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Perhaps there’s something else that weighs on their minds, a crippling familiarity with each other and the judgmental media narrative that breeds contempt and hinders their effectiveness.

How long can you sweat and bleed with a group of footballers, nearly reach your winning desires, fail for the world to see, for the world to judge football’s greatest player – your colleague – and then take on a task of getting to yet another tournament? It surely has to become old for many of the veterans on the team. They’re also a generation whose managers have consistently struggled to get all the talent to play consistent attacking football. So in addition to their mental fragility at the moment, there are still the prevalent issues of old within this team.

As is, La Albiceleste is certainly not a contender to lift the trophy at Russia 2018. They’re struggling against poor South American sides, Brazil has recently battered them, Paraguay has beaten them, and top European teams would smell blood as well. Looking at what Tite has done with Brazil, you can see how Argentina needs a good footballing mind to bring the pieces together. 

They could certainly use a modern Carlos Bilardo-like coach to find the right system for Messi and his brigade to flourish consistently. Bilardo’s switch to a 3-5-2 in 1986 found the right balance between staying organised in defence and allowing Diego Maradona to run wild in attack. 

Speaking of history, if you know your Argentine football folklore, then you know that the best modern coach that comes from a similar pragmatic Bilardo philosophy is Diego Simeone. Unfortunately for many – and for this scribe – at the time of this writing, it seems highly unlikely but there is another top European-based manager who could create an attacking juggernaut with the tools La Albiceleste have, and that man is Jorge Sampaoli

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The former Chile manager would take the best characteristics of his side and maximise their creative output. Fortunately for South American football romantics, AFA president Claudio Tapia, per ESPN, said that Sampaoli “is the chosen coach”. So there’s a very real possibility that he could take the reins, and that is good news for a squad that needs a fresh and structured game plan. Argentina’s odds for success in qualifying and competing with the world’s best at Russia 2018 would improve significantly under the Sevilla coaches watchful eyes.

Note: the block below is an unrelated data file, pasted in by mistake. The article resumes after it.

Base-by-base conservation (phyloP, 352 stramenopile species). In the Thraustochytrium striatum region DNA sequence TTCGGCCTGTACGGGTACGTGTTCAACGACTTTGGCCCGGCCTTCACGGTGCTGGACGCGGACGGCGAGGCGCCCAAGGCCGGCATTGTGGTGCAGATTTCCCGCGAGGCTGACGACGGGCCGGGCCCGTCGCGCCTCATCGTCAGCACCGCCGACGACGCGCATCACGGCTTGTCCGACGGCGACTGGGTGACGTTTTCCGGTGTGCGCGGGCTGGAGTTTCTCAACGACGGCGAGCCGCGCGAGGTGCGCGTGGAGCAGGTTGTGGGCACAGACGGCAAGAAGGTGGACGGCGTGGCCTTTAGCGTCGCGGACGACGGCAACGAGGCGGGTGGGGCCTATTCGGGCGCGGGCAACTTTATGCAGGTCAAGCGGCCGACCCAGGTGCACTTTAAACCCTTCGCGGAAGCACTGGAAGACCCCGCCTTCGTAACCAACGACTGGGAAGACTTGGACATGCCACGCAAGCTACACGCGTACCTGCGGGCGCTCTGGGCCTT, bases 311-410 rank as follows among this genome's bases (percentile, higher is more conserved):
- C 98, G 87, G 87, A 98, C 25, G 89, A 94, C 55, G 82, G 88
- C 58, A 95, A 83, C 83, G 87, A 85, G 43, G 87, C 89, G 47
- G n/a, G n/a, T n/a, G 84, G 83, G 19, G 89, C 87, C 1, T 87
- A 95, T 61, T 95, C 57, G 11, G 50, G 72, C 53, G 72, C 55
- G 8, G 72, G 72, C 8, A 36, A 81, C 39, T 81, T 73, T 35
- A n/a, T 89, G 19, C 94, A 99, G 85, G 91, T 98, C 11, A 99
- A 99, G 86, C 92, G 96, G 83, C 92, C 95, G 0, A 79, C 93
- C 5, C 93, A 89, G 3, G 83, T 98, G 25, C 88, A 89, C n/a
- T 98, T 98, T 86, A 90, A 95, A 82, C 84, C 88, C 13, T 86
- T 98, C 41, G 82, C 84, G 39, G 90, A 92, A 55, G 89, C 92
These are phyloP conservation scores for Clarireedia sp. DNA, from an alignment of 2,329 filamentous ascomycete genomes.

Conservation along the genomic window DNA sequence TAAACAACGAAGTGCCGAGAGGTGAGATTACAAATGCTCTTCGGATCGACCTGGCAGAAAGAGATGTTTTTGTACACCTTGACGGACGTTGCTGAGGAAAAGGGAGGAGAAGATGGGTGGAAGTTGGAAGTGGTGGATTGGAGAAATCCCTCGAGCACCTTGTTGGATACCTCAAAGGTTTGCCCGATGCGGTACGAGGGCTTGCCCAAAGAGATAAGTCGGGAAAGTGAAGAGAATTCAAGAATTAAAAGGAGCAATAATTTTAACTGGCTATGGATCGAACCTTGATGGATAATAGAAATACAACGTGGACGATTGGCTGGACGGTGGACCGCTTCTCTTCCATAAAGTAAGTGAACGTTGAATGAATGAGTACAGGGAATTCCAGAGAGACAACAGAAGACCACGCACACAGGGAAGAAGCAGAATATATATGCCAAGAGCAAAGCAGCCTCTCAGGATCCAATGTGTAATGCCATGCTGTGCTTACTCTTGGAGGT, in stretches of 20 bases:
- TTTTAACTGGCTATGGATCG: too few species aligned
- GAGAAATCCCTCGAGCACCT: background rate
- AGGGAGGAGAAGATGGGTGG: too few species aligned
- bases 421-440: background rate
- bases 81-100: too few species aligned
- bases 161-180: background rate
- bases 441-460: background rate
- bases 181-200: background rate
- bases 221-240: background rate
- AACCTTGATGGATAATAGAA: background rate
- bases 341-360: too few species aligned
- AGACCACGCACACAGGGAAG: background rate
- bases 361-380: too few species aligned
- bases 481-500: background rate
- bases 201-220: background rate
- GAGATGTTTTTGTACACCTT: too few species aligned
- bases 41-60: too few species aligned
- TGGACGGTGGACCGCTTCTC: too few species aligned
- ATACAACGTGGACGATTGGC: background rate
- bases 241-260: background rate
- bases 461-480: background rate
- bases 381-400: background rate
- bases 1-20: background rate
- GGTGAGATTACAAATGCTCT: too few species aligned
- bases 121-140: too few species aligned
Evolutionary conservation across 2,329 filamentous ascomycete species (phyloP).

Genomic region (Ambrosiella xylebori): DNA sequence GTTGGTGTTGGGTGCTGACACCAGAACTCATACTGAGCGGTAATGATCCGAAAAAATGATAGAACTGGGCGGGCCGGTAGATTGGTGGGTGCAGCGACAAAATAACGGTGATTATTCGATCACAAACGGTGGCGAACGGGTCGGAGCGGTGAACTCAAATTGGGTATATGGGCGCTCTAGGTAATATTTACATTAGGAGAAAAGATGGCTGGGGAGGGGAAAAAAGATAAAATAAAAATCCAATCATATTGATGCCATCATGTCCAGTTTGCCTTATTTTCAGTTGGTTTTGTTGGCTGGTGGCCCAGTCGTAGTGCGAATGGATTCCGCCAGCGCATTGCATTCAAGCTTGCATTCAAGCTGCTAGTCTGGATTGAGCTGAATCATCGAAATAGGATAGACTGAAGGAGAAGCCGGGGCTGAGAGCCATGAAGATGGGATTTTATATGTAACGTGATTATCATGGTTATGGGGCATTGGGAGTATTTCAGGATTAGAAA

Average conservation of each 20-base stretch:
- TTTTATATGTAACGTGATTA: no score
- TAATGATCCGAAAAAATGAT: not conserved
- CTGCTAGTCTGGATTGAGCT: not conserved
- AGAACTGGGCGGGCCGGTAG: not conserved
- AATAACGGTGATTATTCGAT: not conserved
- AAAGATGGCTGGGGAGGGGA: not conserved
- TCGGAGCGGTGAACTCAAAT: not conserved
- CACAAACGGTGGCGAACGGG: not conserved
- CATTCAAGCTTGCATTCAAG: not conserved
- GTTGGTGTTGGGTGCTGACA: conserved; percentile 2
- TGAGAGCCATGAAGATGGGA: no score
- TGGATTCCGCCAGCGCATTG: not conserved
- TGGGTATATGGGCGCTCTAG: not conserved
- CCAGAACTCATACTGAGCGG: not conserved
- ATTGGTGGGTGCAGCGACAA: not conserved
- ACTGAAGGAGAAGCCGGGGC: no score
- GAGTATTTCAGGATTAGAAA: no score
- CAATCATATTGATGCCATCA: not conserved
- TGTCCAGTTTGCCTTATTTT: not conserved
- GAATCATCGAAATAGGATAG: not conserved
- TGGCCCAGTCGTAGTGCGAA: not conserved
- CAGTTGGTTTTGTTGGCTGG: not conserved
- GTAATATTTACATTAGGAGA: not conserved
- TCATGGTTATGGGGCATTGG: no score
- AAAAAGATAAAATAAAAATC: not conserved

That familiarity and mental fragility mentioned earlier could be an obstacle for Sampaoli, but he’d undoubtedly be more qualified from a tactical point of view than Bauza was. If you look at Argentina’s squad, and you look at Sampaoli’s tactics, it’s a match made in heaven.

There’s also the case to be made that Argentina, despite having somewhat of an ageing squad, will still have quality depth in attack come Russia 2018. Paulo Dybala, who has enjoyed a massive 2016/17 season with Juventus, is the future of the national team. His recent partnership and chemistry with club teammate Gonzalo Higuaín could blossom in the national side with the right formation, and it will be a good experiment for the next manager. Sergio Agüero will most likely travel if Argentina qualify, but Dybala could offer more than the Manchester City star if he plays behind Higuaín.

There’s also the promising young Atlético Madrid forward Angel Correa, who, at 22, enjoys a solid amount of minutes as a super sub under Simeone and is very close to Carlos Tevez in quality and style. Correa and Dybala are the two most promising standouts as you move further up field in an Argentine team. These two players should very well improve next campaign and could add to an already dangerous Albiceleste attack and give the managers options. There’s always Ángel Di María and Ezequiel Lavezzi too.

In closing, Argentina’s familiarity with one another and mental state under such constant failures could be the biggest obstacle to qualifying for, yet alone winning the World Cup in 2018.  But with the right manager in charge of a side that still has talent and is still churning out depth, Russia 2018 may very well see Messi hoist what Maradona did in 1986, and their current generation would be remembered without saying, ‘what if’ 

By Carlo Valladares    @C_V_News